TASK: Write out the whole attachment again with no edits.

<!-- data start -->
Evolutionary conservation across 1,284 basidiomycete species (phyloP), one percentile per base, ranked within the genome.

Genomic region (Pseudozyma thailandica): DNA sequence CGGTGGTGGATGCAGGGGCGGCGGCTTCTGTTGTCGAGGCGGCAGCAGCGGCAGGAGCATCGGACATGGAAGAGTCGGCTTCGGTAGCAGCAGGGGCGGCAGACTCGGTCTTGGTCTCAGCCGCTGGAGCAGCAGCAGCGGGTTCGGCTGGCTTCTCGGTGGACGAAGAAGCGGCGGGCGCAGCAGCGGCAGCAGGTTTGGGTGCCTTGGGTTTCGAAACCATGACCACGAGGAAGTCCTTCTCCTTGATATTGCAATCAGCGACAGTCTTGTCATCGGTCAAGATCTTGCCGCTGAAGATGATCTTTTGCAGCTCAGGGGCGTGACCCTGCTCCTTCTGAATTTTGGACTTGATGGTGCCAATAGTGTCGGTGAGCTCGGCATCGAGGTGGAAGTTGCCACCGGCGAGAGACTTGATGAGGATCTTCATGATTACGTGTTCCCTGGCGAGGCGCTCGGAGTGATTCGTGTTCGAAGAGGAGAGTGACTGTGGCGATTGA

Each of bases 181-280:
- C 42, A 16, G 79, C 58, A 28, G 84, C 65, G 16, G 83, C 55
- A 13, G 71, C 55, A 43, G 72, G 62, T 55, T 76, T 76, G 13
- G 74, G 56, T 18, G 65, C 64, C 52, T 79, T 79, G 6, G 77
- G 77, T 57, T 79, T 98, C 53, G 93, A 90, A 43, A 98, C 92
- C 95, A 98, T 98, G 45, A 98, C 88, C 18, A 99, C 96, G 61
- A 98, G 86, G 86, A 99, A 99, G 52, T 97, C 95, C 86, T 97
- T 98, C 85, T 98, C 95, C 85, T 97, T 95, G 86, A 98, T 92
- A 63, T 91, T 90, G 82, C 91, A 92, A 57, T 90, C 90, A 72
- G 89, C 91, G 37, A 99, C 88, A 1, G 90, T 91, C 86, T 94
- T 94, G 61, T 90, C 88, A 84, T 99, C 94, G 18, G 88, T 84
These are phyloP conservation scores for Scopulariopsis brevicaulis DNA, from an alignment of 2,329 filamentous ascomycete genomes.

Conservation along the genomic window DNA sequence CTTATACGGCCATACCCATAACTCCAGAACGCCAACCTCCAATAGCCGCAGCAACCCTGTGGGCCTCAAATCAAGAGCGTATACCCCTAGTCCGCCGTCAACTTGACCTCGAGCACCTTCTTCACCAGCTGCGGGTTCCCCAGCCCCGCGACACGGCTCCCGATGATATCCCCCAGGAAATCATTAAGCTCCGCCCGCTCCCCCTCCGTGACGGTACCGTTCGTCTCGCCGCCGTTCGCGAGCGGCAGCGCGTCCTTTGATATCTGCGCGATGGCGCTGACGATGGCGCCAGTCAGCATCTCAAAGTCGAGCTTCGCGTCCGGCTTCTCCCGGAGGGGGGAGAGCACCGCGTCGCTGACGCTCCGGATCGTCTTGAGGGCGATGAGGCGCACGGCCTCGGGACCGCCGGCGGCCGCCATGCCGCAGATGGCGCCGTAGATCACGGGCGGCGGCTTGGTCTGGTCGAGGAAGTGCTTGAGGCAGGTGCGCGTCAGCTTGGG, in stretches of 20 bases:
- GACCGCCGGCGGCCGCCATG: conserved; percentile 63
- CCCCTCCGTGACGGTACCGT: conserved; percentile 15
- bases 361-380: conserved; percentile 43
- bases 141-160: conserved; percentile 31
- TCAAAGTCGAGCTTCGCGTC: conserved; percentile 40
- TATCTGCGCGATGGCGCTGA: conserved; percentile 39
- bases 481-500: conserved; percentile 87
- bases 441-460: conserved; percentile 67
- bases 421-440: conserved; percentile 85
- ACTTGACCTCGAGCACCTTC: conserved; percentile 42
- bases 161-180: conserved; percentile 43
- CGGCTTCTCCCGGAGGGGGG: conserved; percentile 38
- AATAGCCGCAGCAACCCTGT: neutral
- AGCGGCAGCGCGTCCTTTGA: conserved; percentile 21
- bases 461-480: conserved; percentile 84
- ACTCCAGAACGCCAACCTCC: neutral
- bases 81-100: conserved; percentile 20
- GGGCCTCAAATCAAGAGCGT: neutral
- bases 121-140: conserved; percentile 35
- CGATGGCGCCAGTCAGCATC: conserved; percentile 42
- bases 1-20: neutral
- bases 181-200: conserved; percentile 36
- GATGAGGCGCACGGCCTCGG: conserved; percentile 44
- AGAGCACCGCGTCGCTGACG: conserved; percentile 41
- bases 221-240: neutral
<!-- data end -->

Evolutionary conservation across 1,284 basidiomycete species (phyloP), one percentile per base, ranked within the genome.

Genomic region (Pseudozyma thailandica): DNA sequence CGGTGGTGGATGCAGGGGCGGCGGCTTCTGTTGTCGAGGCGGCAGCAGCGGCAGGAGCATCGGACATGGAAGAGTCGGCTTCGGTAGCAGCAGGGGCGGCAGACTCGGTCTTGGTCTCAGCCGCTGGAGCAGCAGCAGCGGGTTCGGCTGGCTTCTCGGTGGACGAAGAAGCGGCGGGCGCAGCAGCGGCAGCAGGTTTGGGTGCCTTGGGTTTCGAAACCATGACCACGAGGAAGTCCTTCTCCTTGATATTGCAATCAGCGACAGTCTTGTCATCGGTCAAGATCTTGCCGCTGAAGATGATCTTTTGCAGCTCAGGGGCGTGACCCTGCTCCTTCTGAATTTTGGACTTGATGGTGCCAATAGTGTCGGTGAGCTCGGCATCGAGGTGGAAGTTGCCACCGGCGAGAGACTTGATGAGGATCTTCATGATTACGTGTTCCCTGGCGAGGCGCTCGGAGTGATTCGTGTTCGAAGAGGAGAGTGACTGTGGCGATTGA

Each of bases 181-280:
- C 42, A 16, G 79, C 58, A 28, G 84, C 65, G 16, G 83, C 55
- A 13, G 71, C 55, A 43, G 72, G 62, T 55, T 76, T 76, G 13
- G 74, G 56, T 18, G 65, C 64, C 52, T 79, T 79, G 6, G 77
- G 77, T 57, T 79, T 98, C 53, G 93, A 90, A 43, A 98, C 92
- C 95, A 98, T 98, G 45, A 98, C 88, C 18, A 99, C 96, G 61
- A 98, G 86, G 86, A 99, A 99, G 52, T 97, C 95, C 86, T 97
- T 98, C 85, T 98, C 95, C 85, T 97, T 95, G 86, A 98, T 92
- A 63, T 91, T 90, G 82, C 91, A 92, A 57, T 90, C 90, A 72
- G 89, C 91, G 37, A 99, C 88, A 1, G 90, T 91, C 86, T 94
- T 94, G 61, T 90, C 88, A 84, T 99, C 94, G 18, G 88, T 84
These are phyloP conservation scores for Scopulariopsis brevicaulis DNA, from an alignment of 2,329 filamentous ascomycete genomes.

Conservation along the genomic window DNA sequence CTTATACGGCCATACCCATAACTCCAGAACGCCAACCTCCAATAGCCGCAGCAACCCTGTGGGCCTCAAATCAAGAGCGTATACCCCTAGTCCGCCGTCAACTTGACCTCGAGCACCTTCTTCACCAGCTGCGGGTTCCCCAGCCCCGCGACACGGCTCCCGATGATATCCCCCAGGAAATCATTAAGCTCCGCCCGCTCCCCCTCCGTGACGGTACCGTTCGTCTCGCCGCCGTTCGCGAGCGGCAGCGCGTCCTTTGATATCTGCGCGATGGCGCTGACGATGGCGCCAGTCAGCATCTCAAAGTCGAGCTTCGCGTCCGGCTTCTCCCGGAGGGGGGAGAGCACCGCGTCGCTGACGCTCCGGATCGTCTTGAGGGCGATGAGGCGCACGGCCTCGGGACCGCCGGCGGCCGCCATGCCGCAGATGGCGCCGTAGATCACGGGCGGCGGCTTGGTCTGGTCGAGGAAGTGCTTGAGGCAGGTGCGCGTCAGCTTGGG, in stretches of 20 bases:
- GACCGCCGGCGGCCGCCATG: conserved; percentile 63
- CCCCTCCGTGACGGTACCGT: conserved; percentile 15
- bases 361-380: conserved; percentile 43
- bases 141-160: conserved; percentile 31
- TCAAAGTCGAGCTTCGCGTC: conserved; percentile 40
- TATCTGCGCGATGGCGCTGA: conserved; percentile 39
- bases 481-500: conserved; percentile 87
- bases 441-460: conserved; percentile 67
- bases 421-440: conserved; percentile 85
- ACTTGACCTCGAGCACCTTC: conserved; percentile 42
- bases 161-180: conserved; percentile 43
- CGGCTTCTCCCGGAGGGGGG: conserved; percentile 38
- AATAGCCGCAGCAACCCTGT: neutral
- AGCGGCAGCGCGTCCTTTGA: conserved; percentile 21
- bases 461-480: conserved; percentile 84
- ACTCCAGAACGCCAACCTCC: neutral
- bases 81-100: conserved; percentile 20
- GGGCCTCAAATCAAGAGCGT: neutral
- bases 121-140: conserved; percentile 35
- CGATGGCGCCAGTCAGCATC: conserved; percentile 42
- bases 1-20: neutral
- bases 181-200: conserved; percentile 36
- GATGAGGCGCACGGCCTCGG: conserved; percentile 44
- AGAGCACCGCGTCGCTGACG: conserved; percentile 41
- bases 221-240: neutral